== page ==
House Financial Services Subcommittee on Capital Markets, Securities, and Investment, Hearing, “Oversight of the Financial Industry Regulatory Authority,” 2:00pm, 2128 Rayburn House Office Building

  • Mr. Robert Cook, President and CEO of the Financial Industry Regulatory Authority

  • Other witnesses TBA


Department of Housing and Urban Development (HUD) Makes Changes to Reverse Mortgage Program: On August 29, HUD announced changes to its Home Equity Conversion Mortgage (HECM) program. It will increase premiums and tighten lending limits on reverse mortgages. “Given the losses we’re seeing in the program, we have a responsibility to make changes that balance our mission with our responsibility to protect taxpayers,” HUD Secretary Ben Carson said in a statement. “Fairness dictates that future HECM loans do not adversely impact the overall health of [the Federal Housing Authority’s] insurance fund, which supports the financing needs of younger, mostly first-time homeowners with traditional FHA mortgages.”

Treasury Department Secretary Stephen Mnuchin Dismisses Questions about Revisions to the $20 Bill: In an interview with CNBC on August 31, Secretary Mnuchin dismissed a question about whether the Trump administration would continue with the Obama administration’s plan to put Harriet Tubman on the $20 bill, saying that it “isn’t something [he’s] focused on at the moment.” During his campaign, President Trump said that he would “love to leave Andrew Jackson and see if we can maybe come up with another denomination.”

Department of Labor Proposes to Delay to Second Part of Fiduciary Duty Rule: The Department of Labor (DOL) issued a proposal on August 30 to delay by 18 months the applicability date of the second part of the Fiduciary Duty Rule. The second part of the rule is scheduled to take effect on January 1, 2018. The new proposal would push that date to July 1, 2019. DOL said that it is concerned that without a delay “regulated parties may incur undue expense to comply with conditions or requirements that it ultimately determines to revise or repeal.”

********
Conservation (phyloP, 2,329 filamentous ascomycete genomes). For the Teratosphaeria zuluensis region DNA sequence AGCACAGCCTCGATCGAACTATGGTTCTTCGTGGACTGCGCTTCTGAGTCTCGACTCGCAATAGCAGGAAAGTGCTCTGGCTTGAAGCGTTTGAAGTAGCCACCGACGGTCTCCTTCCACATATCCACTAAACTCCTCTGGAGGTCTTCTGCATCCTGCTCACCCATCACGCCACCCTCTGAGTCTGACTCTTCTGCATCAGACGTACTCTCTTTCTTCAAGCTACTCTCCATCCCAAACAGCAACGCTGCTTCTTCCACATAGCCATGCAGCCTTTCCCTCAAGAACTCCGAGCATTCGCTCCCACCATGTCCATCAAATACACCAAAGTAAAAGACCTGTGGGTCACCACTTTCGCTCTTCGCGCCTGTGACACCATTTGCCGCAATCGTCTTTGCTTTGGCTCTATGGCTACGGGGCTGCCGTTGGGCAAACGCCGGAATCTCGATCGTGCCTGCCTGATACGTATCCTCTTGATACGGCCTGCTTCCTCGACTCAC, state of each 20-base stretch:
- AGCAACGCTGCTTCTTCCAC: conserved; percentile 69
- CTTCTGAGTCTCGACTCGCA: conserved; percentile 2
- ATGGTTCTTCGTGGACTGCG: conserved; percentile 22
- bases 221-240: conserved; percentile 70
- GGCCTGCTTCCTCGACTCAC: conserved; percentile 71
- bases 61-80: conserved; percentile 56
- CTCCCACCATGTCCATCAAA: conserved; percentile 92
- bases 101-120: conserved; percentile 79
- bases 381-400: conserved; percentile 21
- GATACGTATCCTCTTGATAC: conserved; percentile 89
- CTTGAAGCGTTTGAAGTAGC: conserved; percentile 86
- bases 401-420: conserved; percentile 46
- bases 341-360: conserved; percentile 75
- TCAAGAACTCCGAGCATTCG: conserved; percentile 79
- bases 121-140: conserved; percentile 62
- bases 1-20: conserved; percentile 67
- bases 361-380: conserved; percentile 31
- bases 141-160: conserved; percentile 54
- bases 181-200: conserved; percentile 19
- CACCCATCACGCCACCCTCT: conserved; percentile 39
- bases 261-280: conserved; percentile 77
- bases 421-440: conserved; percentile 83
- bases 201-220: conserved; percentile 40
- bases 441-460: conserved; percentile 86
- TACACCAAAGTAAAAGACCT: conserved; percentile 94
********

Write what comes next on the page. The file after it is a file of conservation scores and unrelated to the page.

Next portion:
Federal Reserve Governor Jerome Powell Speaks about Role of Boards at Large Financial Firms: Fed Governor Jerome Powell gave a speech at the Large Bank Directors conference in Chicago and defended the Fed’s proposed guidance that would reduce bank boards’ involvement in granular supervisory issues. He said that the central bank does not “intend that these reforms will lower the bar for boards or lighten the loads of directors,” but that the new approach would distinguish the roles of the board and the roles of senior management.


SEC Announces New Division Heads: The SEC announced on August 31 that two new division chiefs are joining the agency. Dalia Blass will be director of the agency's investment management division, which oversees funds. Blass is currently a lawyer at Ropes & Gray. She joined the law firm in September 2016 after working in the SEC's investment management division. Jeffrey Harris will be head of the division of economic and risk analysis. Harris has been the Gary Cohn Goldman Sachs Chair in Finance at American University since 2013. Prior to that, he was the chief economist at the Commodity Futures Trading Commission from 2007 to 2010.


Basel Committee Assesses Impact of Fintech on Banks and Regulators: The Basel Committee on Banking Supervision on August 31 released a consultative document on the implications of fintech for the financial sector. Sound Practices: Implications of fintech developments for banks and bank supervisors assesses how technology-driven innovation in financial services, or "fintech", may affect the banking industry and the activities of supervisors in the near to medium term.

National League of Cities Releases Report on City Economies: On August 30, the National League of Cities released a comprehensive analysis of local economies. According to the analysis, 84 percent of cities report that their local economies have improved since 2016. The report outlines five distinct types of local economies: a highly rural cluster; a large central city cluster; and three types of mid-size economies. The report is issued biannually.

Paul Hastings’ Government Relations team is monitoring these issues. We help our clients craft strategies to address federal legislative and regulatory matters. Please reach out to us if your organization needs assistance with congressional or regulatory relations.